Die woord “waarborg” het meerdere betekenisse, en die sin waarin dit in ‘n bepaalde dokument gebruik word, sou van die inhoud en strekking van daardie dokument afhang.’

[23] In Hermes Ship Chandlers (Pty) Ltd v Caltex Oil (SA) Ltd4 Kriek J, after considering a number of decisions in which the interpretation of the word ‘guarantee’ was considered, said:

The passages from the various judgments I have mentioned deal with the popular or ordinary meaning of the word “guarantee”, but it seems to me that they demonstrate only that the word is capable of bearing different meanings depending upon the context in which it is used. It seems to me also that when the meaning of the word in a particular document is being considered, it is undesirable to commence the enquiry on the basis that any one of its possible meanings predominates, and that the proper approach to the question is to be alive to the various meanings which it can bear and by a consideration of the context in which it is used (together with such other circumstances as may be permissible) to decide which meaning must be attributed to it in that context.’

[24] The nature of bank guarantees in relation to the sale of immovable property is explained in various authorities as follows: In a sale of movables payment and transfer should take place pari passu. In a sale of land, where large sums of money are usually involved, it is obviously desirable to achieve the same result, since the seller will be reluctant to part with ownership of his land until he has the money and the purchaser will be reluctant to part with his money until he has ownership of his land. It is thus necessary to resort to a device in order to achieve as nearly as possible, the desired reciprocity of payment and transfer. The standard device is the furnishing by the purchaser, when called upon to do so by the seller’s conveyancers who are ready to lodge the necessary documentation, of a bank guarantee payable on registration of transfer, normally a revocable guarantee unless the contract expressly calls for an irrevocable guarantee.5 Generally guarantees are required to be provided by a date in advance of registration because the date of registration is not precisely predictable.

[25] Of course the particular wording of a clause in an agreement of sale of immovable property which requires a guarantee might be such that one is left in no doubt that what is required is security beyond what is set out in para 24 above and more particularly that an irrevocable guarantee such as that demanded by the seller in the present case is what was intended.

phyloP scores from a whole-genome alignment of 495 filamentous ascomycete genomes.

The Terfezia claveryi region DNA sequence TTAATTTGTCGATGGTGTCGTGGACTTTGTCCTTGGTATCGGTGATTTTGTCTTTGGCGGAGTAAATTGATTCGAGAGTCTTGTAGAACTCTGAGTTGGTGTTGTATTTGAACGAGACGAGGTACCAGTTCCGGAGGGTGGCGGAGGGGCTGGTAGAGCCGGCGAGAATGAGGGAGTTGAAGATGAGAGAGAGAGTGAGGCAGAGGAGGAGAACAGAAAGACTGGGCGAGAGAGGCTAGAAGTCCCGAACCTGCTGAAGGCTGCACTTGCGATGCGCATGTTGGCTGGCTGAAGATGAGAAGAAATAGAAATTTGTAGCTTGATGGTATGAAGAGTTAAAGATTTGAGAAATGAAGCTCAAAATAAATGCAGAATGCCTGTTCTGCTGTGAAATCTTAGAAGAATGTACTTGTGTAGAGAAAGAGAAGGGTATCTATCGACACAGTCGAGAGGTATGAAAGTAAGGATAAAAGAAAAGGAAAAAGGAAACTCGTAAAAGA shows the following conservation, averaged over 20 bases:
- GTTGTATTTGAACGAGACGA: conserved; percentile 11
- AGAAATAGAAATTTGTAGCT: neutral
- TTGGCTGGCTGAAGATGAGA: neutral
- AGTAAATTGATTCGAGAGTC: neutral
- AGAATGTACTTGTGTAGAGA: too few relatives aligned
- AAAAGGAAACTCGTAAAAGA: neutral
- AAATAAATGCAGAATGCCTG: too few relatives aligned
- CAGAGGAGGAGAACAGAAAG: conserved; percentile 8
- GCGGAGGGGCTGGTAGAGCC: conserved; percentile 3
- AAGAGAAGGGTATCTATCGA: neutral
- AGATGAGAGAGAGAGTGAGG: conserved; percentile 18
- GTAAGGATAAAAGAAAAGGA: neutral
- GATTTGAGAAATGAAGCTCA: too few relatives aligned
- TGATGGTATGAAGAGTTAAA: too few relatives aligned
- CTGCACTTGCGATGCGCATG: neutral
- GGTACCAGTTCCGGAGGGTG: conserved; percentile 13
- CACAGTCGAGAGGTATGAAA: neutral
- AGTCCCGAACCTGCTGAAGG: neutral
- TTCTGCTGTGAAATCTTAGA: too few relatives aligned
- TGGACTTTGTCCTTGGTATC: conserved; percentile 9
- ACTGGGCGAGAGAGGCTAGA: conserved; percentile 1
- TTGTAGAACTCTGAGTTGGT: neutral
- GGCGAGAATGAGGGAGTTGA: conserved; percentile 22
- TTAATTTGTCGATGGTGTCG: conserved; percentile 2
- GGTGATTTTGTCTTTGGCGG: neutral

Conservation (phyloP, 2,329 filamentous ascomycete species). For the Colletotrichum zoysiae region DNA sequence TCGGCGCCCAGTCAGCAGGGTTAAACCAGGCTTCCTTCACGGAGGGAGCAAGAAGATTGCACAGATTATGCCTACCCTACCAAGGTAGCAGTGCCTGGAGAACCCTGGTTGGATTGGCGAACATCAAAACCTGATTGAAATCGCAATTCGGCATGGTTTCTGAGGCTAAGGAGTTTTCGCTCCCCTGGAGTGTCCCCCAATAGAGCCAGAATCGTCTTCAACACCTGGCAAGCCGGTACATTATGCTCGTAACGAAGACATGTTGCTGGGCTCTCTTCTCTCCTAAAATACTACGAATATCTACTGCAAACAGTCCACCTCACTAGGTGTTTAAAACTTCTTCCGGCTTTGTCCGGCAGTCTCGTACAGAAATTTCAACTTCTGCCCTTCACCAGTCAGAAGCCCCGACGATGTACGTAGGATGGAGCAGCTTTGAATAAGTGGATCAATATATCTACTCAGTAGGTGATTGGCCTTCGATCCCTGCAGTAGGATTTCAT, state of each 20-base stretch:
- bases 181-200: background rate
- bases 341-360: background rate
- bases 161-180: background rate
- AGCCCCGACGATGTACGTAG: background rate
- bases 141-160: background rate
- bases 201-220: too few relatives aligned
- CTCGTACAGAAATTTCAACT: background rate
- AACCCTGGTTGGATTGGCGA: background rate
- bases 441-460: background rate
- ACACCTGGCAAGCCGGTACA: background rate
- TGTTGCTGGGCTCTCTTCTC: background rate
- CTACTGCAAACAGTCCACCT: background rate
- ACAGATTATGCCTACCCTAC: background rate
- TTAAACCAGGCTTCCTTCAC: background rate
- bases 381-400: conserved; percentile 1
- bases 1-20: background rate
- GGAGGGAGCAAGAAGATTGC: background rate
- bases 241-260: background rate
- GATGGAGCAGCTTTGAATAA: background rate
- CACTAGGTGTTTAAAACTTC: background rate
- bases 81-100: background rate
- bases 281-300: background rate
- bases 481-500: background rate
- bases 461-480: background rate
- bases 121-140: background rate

[26] It was contended on behalf of the seller that because the agreement in the present case required the guarantee to be provided in tiers well before transfer, there could be no doubt that security rather than a revocable guarantee was intended and that in effect meant an irrevocable guarantee.

[27] This argument is without merit. The fact that the agreement required the guarantees to be provided by dates in advance of registration does not, in my view, subject to the further analysis of clause 3.2 set out hereafter, detract from the general nature of guarantees described earlier in this judgment.

[28] The express terms of clause 3.2 of the agreement merely refer to a guarantee acceptable to the seller. Neither a provision for irrevocability nor a provision that the guarantee provide security was expressly stipulated for in the agreement. It is evident that the guarantee provided only for the payment of the deposit and balance of the purchase price. Furthermore, if what was indeed required was security of a kind as contended by counsel and that the guarantee should be irrevocable, clause 3.2 should have said so in express terms. The contract was not in a standard form but specially drafted. Irrevocability was provided for elsewhere but not in clause 3.

[29] In Wehr v Botha, N.O.,6 an agreement for the sale of immovable property for R9000 provided for payment of the purchase price by way of a deposit of R1000 with the balance to be secured by means of a banker’s guarantee or a reputable and acceptable letter of guarantee to be paid on demand on registration of transfer. The court held that a contract which seeks to impose on a purchaser an obligation to furnish security that the seller will in any event be paid the price ‘must place this extra duty and burden on a purchaser in the clearest of terms.’7

[30] Returning to the words used in clause 3.2, there is no special magic to the words ‘secure’ or ‘security’. In Rosen v Ekon8 the court stated that subject to any express term in an agreement for the sale of immovable property, the function of the bank guarantee for payment against transfer is not one of security but is one of payment. Wunsh J held:9

Most agreements for the sale of properties, and indeed that in the present case, require a guarantee to be delivered by a specified date which would be more than a few days before transfer. The legitimacy of a revocable letter of credit would be open to challenge in such a case if, because a date is fixed for the delivery of a guarantee, the function of the guarantee becomes one of security rather than payment.’